The political truce seems finally consummated. The vice president of Argentina, Cristina Fernández de Kirchner, gave a long speech this Friday in which she, for the first time, did not publicly attack or humiliate the president, Alberto Fernández. She had, yes, a target. Kirchner charged harshly against the former Minister of Economy, Martín Guzmán, who presented his resignation from office on Saturday, without prior notice and through social networks. It was “an act of enormous political irresponsibility”, “ingratitude” and “institutional destabilization”.
Martín Guzmán left the Government during the weekend. It was a very hard blow for President Fernández, who had been defending his administration for more than two years against the ruthless attacks of Kircherism. After the agreement with the IMF, in January, Kirchner began a slow but persistent demolition job. The result was the departure of Guzmán, but also the definitive break with Fernández. Finally, the fear of chaos ended up bringing the president and his vice president closer again. In the week that followed Guzmán’s departure, inflation soared, Argentina’s debt bonds collapsed and the Central Bank burned $700 million of its reserves to contain the fall in the value of the peso. The government spokeswoman, Gabriela Cerruti, even had to clarify that “the president is in control of the country”, in case there were any doubts.
The acceleration of the crisis acted as a balm on the fights in the palace. When Cristina Kirchner announced that she would speak at an event in El Calafate, the Patagonian city where she spends her free time, social networks wondered who would now be the ejected minister from the Cabinet. During his last two appearances, Production, Matías Kulfas, and Guzmán lost their positions. “I’m not going to beat up any minister, everyone stay calm,” she said at the start. And she immediately launched herself against Guzmán. “I believe that [su renuncia] it was an act of political irresponsibility and also an act of institutional destabilization. The world as it is, the country as it is, the dollar as it is. Letting the President know about it through a tweet seems fine to me. It was an act of immense ingratitude to the president. This president had banked that economy minister like no one else, even confronting his own coalition forces. Did he deserve this?” Kirchner wondered.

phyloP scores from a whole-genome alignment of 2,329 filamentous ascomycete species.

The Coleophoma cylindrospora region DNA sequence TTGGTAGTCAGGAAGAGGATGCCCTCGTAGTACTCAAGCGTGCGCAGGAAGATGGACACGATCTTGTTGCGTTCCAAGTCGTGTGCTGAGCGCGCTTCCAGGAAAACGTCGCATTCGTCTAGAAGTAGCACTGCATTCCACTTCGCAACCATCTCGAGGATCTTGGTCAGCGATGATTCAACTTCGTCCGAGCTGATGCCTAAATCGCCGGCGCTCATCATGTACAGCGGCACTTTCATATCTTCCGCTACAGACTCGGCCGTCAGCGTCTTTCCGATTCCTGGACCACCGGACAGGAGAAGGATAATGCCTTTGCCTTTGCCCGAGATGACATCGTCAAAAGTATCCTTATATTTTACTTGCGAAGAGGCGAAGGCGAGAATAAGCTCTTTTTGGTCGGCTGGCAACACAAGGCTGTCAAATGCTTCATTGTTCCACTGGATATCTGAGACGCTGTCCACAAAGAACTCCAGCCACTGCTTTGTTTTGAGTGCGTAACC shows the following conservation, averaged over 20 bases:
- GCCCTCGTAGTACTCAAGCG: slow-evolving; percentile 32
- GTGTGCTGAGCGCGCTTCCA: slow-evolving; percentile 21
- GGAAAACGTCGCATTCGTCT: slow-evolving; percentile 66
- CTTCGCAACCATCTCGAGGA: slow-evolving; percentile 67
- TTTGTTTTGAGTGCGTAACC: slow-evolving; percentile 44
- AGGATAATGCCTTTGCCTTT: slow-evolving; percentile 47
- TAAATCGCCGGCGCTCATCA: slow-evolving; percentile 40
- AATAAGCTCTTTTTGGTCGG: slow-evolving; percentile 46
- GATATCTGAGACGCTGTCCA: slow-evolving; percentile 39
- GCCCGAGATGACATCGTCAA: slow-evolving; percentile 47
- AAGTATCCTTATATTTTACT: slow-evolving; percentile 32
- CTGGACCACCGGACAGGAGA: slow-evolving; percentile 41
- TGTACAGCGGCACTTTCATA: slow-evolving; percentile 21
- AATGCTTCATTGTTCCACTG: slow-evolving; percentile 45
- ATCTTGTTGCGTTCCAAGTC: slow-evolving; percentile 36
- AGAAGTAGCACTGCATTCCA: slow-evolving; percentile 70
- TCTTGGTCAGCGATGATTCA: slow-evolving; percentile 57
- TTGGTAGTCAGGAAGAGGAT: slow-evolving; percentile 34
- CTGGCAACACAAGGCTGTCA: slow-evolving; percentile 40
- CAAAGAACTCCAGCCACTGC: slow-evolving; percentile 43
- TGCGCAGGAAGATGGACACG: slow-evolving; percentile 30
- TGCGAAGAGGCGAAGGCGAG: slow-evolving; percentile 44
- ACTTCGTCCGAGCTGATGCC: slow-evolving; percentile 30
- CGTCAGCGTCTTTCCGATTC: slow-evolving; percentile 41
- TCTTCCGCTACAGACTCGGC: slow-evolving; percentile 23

Fernández’s defense of Guzmán ended up ruining his relationship with Kirchner. The vice president never accepted the agreement that the former minister signed with the IMF in January, which she considered responsible for a fiscal adjustment that, sooner or later, would end in a defeat for Peronism in the 2023 general elections. Her son, deputy Máximo Kirchner , resigned at the time from the leadership of the ruling bloc in disagreement with Guzmán’s agreement. Since then, the relationship in the leadership of Peronism has only deteriorated.
“When the differences that we maintained due to the conditions that we agreed with the IMF were, all journalism, all the opposition, the entire establishment came out to talk about the rationality of the Minister of Economy. And who was the irrational? Now, looking at the time that has passed, I think that supporting the minister was seeking to confront us,” Kirchner said this Friday. If that was the goal, it was successful. But the elections are drawing near, and Kirchner fears losing what remains of his political capital. The new Minister of Economy, Silvina Batakis, has her approval.
The big question is what level of autonomy the official will have to comply with what seem to be conflicting agendas. She just assumed, on Monday, she said that in her plans is to meet the goals of fiscal deficit and monetary emission that Guzmán agreed with the Fund. President Fernández had asked him when he offered him the position. On Tuesday, Batakis told IMF head Kristalina Georgieva in person. But those goals are a bad word for Krichnerism, which only sees there a harsh adjustment with catastrophic consequences. Batakis is today a minister between two waters.
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